carinet etc., as many amateur musicians do. Yes, it was a treat, and the
management of the Royston Pavflion
deserve credit for bringing such a
band here.
Ben Boekelman, world-famous musician, who 64 years ago came from
Vienna to play at tbe court of Max-
miliaii in Mexico, celerbated bis
ninetieth birthday recently. Here's
what he says: "While I see advance
in science, I do not see it in the arts,
Jazz is not music."    —Prom the Star
That jazz is not music is a atate-
ment which has been repeated over
and over again. It may not be music
but until such times as someone can
define what music is. tho statement
is irrelevant. Chinese music to thc
Chinese is wonderful but to us It is a
caciaphonous row. Yet what intelligent person would affirm that Chinese
music is not music? Further, the bagpipes to some people are noise but
to tbe Scotch they are divine. Jazz
to the last generation may not be music. The rising generation, however,
will worship It.
Nobio Hayashi,' the sensational Japanese athlete, an, a student at the
Cumberland High School, was thU
week presented with a silver cup by
bis admirers at tbe school, in commemoration of his wonderful showing
at the Upper Island School Sports
held at Courtenay on June 1st.
Mr. and Mrs. Dan
Bannerman Hosts
To Soccer Stars
•Mr. and Mrs. D. Bannerman entertained on Saturday evening, the members of the football team of the Public School who defeated Brechin In the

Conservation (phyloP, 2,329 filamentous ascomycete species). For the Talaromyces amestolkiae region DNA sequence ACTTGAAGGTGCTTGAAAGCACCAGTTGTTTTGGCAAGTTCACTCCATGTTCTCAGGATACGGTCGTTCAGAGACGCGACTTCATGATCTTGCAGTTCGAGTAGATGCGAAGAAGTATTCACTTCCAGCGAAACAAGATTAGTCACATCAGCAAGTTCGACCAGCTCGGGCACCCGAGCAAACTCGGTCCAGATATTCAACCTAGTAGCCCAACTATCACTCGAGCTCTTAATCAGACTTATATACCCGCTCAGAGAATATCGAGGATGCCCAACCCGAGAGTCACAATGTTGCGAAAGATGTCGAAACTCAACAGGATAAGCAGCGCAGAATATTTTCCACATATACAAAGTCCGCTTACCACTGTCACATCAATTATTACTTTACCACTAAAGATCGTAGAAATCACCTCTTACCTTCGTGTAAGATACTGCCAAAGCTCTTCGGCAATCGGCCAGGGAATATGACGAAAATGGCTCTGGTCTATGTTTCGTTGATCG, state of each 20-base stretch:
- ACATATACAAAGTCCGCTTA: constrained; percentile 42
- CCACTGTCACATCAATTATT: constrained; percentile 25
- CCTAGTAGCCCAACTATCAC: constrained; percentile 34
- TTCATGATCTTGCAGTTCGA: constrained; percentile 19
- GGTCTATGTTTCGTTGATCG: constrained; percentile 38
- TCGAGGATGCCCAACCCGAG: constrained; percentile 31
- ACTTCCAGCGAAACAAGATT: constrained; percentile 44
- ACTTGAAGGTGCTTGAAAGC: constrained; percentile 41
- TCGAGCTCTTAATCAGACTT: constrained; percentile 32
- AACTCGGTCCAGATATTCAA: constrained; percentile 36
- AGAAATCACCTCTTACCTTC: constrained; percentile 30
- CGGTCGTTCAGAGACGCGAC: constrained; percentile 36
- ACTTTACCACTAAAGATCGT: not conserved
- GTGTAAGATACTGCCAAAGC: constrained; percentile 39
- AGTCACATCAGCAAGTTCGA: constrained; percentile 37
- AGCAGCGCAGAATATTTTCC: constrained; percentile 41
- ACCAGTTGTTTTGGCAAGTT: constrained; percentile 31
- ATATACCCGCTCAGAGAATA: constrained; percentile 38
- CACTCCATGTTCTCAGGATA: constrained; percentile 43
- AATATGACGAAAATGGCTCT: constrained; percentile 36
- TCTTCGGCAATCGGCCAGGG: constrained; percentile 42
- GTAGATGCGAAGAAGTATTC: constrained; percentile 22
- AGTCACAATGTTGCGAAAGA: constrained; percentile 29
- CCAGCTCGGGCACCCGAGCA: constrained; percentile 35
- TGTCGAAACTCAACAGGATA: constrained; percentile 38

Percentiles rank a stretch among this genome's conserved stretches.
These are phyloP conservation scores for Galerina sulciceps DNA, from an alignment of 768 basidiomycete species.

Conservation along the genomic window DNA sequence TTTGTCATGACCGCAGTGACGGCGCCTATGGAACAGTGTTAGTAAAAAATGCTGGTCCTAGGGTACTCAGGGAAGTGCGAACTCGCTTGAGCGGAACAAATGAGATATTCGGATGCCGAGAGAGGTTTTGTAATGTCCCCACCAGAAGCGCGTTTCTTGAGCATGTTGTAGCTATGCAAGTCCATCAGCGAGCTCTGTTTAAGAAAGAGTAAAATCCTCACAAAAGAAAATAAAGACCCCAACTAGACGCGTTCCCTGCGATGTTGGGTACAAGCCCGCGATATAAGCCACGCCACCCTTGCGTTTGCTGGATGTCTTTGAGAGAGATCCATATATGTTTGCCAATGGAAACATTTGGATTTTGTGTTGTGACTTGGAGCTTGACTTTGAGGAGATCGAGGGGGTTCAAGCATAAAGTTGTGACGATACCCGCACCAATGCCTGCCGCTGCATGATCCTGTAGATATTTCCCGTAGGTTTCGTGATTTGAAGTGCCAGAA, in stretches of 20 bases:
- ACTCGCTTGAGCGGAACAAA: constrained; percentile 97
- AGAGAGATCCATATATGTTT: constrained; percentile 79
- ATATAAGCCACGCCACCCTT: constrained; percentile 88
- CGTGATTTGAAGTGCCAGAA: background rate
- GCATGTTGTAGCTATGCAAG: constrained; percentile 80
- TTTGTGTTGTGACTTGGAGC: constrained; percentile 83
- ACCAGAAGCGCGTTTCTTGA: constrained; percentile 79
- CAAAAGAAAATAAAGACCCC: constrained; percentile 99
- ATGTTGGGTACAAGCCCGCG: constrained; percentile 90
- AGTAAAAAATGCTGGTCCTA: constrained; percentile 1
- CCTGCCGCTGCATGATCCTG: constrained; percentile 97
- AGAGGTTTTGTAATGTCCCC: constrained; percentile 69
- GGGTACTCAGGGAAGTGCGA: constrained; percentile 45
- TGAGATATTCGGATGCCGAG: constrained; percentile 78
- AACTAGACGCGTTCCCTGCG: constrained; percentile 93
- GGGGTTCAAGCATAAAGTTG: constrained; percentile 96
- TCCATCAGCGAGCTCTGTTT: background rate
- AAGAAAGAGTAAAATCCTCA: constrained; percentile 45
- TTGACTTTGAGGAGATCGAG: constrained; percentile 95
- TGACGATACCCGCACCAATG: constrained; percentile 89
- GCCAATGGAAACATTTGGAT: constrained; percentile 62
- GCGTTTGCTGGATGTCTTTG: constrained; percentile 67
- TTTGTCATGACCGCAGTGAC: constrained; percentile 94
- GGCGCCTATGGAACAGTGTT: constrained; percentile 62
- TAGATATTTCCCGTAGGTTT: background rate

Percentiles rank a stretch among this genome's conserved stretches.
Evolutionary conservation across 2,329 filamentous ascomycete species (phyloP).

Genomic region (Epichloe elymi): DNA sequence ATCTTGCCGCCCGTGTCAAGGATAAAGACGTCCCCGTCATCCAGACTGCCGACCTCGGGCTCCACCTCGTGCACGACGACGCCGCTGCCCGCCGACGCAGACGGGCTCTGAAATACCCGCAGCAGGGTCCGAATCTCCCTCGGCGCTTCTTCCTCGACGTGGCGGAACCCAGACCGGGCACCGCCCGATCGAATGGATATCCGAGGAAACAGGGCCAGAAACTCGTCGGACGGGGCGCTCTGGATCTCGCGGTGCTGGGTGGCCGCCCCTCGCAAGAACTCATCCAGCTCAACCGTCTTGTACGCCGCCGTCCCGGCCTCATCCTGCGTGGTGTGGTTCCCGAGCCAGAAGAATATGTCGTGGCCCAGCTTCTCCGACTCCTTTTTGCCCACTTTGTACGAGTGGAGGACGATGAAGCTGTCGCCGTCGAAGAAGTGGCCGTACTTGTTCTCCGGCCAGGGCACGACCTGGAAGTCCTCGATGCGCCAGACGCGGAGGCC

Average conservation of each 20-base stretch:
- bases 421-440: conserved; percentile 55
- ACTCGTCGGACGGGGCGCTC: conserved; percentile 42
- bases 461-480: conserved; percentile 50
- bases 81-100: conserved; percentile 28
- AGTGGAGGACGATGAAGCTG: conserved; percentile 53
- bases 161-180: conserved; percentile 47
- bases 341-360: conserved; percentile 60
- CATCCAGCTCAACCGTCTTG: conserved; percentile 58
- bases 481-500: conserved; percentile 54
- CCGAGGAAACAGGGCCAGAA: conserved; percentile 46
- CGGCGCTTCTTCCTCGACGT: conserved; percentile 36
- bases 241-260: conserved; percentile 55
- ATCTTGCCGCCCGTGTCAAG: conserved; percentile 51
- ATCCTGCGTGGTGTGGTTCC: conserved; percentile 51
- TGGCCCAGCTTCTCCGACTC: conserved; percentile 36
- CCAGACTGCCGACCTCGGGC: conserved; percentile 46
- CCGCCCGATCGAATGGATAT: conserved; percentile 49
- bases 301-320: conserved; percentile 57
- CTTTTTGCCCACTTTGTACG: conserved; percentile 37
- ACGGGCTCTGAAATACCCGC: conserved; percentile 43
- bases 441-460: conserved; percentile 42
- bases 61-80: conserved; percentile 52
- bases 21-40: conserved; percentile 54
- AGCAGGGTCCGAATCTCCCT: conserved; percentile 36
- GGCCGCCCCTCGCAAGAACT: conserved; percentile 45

five-a-slde contest. These teams had
tied at Courtenay at the recent school
sports, Cumberland finally winning
on   Saturday  afternoon.
Ice Cream, Strawberries and Cream
and Cake, things dear to youthful palates were served In abundance while
all partoqk of "whistle" from the
trophy cup. Several budding public
speakers made their "debut", all expressing their appreciation of the
honor conferred ou them and their
thanks for the kindness and hospitality of the host and hostess. Mr.
Banerman who is well qualified to
speake ron soccer gave the boys
a fine talk and some good advice, so
that it fs safe to say that any challenging team will have to step lively!
to outscore the local five. The guests j
were: John Bannerman, Captain;!
Harry Westfleld, Goalie; John Davis,'
John Combs and Mamora Tahara.
no difficulty in striking easy grades.
A special meeting of the Holy Trinity W. A. hold at the Vicarge on Monday last made arrangements for a
congregational picnic to be held at
Oartley'B Beach on Wednesday, July
4th.
to shortly by the Installation of some
of the latest electrical appliances for
the treatment of nervous and other
diseases. .
The order lias just been placed for
an electrical sialic and higli-frequt'ii-
Wedding of Local Pair.
A very quiet wedding, so quiet ln
fact, that the news of its solemnization come as a complete surprise to,cy machines,
the bride's parents, on Wednesday While there Is hardly any limit to
afternoon, took place at Comox on the field in which these machines
Tuesday evening when Miss Maggie j may be beneficially used, they are
Keenan, of this city, became tho . especially effective ln the treatments
"Better half" of Mr. Jack'. Westfleld, of all kinds of rheumatic troubles,
also of this town. | lumbago, nervous diseases and some
eratlon of all sportsmen is solicited I forms  of paralysis,
in the protection of this splendid game      The apparatus probably will arrive
bird. ' In a month's time.
Entertains At
Bridge Party
.Mrs. H. Bryan entertained at four
tables of bridge on Friday evening
last, the party being In honor of Mrs.
lllcks, who is leaving Cumherlaud j
shortly on a visit to tho East of Can-!
arte.
Mrs. T. Graham was the prize winner for the evening.